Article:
I’ve learned something new from my awesome coach Iris Benrubi. She told me that I can often be very analytical when I’m trying to explore a problem. This means I’m more in my head than in my heart. She recommended that I drop down into my body and listen for messages. One of the most powerful things she advised is to ask myself when I start to well up with tears “What are the tears telling me?” It actually changes the way that I’m thinking about what’s going on with me. Instead of just feeling sad or frustrated, and justifying it with all the logical reasons, I’m now listening for messages that come from my body.
She guided me through a process that allowed me to connect into my body and use my heart to listen to its powerful messages. Because it was a powerful experience for me, I decided to write my own version of the meditation and record it to share with all of you here. Please allow 20 minutes of personal “me” time. Find a safe, relaxing place (maybe using headphones to drown out distractions) and press play:
You have to be in a very relaxed open, receiving space to hear messages, but when you do, it can be very impactful and healing. Keep in mind that it can also bring up negative emotions and difficult things to process without proper support so I recommend you consult your doctor or coach if you have any concerns about this. Some people believe that meditation is a form of medication and should be done with professional support.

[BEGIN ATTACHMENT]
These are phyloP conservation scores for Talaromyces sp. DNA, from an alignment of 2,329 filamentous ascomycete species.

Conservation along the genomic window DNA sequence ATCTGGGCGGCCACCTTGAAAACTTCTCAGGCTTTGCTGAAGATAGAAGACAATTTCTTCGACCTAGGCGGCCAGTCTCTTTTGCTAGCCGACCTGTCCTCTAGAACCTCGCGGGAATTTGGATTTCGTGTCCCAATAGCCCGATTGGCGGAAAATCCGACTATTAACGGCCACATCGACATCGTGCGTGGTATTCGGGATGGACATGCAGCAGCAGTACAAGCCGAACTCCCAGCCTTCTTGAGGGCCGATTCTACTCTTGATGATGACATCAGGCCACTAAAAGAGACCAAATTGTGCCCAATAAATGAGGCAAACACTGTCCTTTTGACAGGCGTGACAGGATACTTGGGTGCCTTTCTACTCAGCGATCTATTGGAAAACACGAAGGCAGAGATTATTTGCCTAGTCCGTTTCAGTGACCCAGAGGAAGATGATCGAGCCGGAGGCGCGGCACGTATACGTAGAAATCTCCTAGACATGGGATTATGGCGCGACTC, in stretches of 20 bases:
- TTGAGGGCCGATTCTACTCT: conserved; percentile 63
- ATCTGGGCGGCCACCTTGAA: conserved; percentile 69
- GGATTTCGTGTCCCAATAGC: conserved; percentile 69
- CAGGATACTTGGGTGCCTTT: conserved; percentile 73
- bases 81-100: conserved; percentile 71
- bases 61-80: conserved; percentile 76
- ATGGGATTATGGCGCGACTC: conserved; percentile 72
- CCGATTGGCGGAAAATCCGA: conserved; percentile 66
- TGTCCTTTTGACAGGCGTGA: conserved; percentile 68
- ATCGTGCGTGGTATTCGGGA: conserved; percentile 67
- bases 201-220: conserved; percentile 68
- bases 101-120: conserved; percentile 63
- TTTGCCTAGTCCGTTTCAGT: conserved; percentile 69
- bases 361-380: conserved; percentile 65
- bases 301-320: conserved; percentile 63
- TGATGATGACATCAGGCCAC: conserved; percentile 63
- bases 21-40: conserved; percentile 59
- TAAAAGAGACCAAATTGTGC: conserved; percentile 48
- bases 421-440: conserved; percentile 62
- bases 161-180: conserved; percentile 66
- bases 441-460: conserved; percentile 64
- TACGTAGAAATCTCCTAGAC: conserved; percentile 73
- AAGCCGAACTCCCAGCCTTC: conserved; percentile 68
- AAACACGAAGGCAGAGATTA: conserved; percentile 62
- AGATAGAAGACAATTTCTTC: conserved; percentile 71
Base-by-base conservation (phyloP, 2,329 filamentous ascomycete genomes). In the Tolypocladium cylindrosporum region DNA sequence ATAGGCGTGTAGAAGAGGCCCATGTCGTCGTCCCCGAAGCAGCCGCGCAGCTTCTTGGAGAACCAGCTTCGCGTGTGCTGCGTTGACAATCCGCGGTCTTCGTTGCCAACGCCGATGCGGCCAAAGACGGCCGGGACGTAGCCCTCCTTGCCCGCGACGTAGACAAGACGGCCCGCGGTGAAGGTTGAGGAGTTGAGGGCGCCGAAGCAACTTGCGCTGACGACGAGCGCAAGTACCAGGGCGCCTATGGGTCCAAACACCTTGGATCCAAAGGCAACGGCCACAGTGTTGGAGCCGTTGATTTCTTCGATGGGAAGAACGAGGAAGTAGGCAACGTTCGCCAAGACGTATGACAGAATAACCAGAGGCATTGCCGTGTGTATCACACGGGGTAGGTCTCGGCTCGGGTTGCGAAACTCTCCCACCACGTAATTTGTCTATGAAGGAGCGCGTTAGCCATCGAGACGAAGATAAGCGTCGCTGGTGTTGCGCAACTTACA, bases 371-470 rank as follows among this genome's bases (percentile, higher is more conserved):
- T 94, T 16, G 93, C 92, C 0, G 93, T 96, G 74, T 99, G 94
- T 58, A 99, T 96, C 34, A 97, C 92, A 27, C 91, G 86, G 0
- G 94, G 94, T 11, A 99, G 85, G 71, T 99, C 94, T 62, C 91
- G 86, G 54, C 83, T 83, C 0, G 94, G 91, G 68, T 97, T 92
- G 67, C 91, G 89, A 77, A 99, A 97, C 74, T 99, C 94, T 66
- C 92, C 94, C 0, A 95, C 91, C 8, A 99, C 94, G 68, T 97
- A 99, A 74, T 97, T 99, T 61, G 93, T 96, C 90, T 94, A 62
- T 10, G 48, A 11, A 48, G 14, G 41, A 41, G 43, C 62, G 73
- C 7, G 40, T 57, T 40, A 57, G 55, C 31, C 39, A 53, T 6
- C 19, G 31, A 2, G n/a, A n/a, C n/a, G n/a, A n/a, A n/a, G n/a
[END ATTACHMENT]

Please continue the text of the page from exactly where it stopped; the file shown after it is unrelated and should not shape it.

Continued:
When you’re going through this guided exercise or starting to get teary-eyed, ask yourself what is your body telling you, and you may be surprised at some of the answers. It’s helpful when you actually have to articulate the message so either write it down for yourself or tell a trusted person so that you can gain clarity over exactly what it is.
Also be on alert for visual messages. Sometimes they’ll be a voice that’s talking to you and sometimes it will be a flash of something that you see, and both can contain powerful information.
When you get a message, take it one step further and ask why the message is important. Sometimes it’s your mind serving up a limited belief to keep you stuck as a way of keeping you safe. So although the message becomes clear it’s up to you to decide whether you wanted to except the message or dismiss it as something disempowering.
I am really interested to read any comments about your experience with this exercise. Please fill in a comment or email me at firstname.lastname@example.org.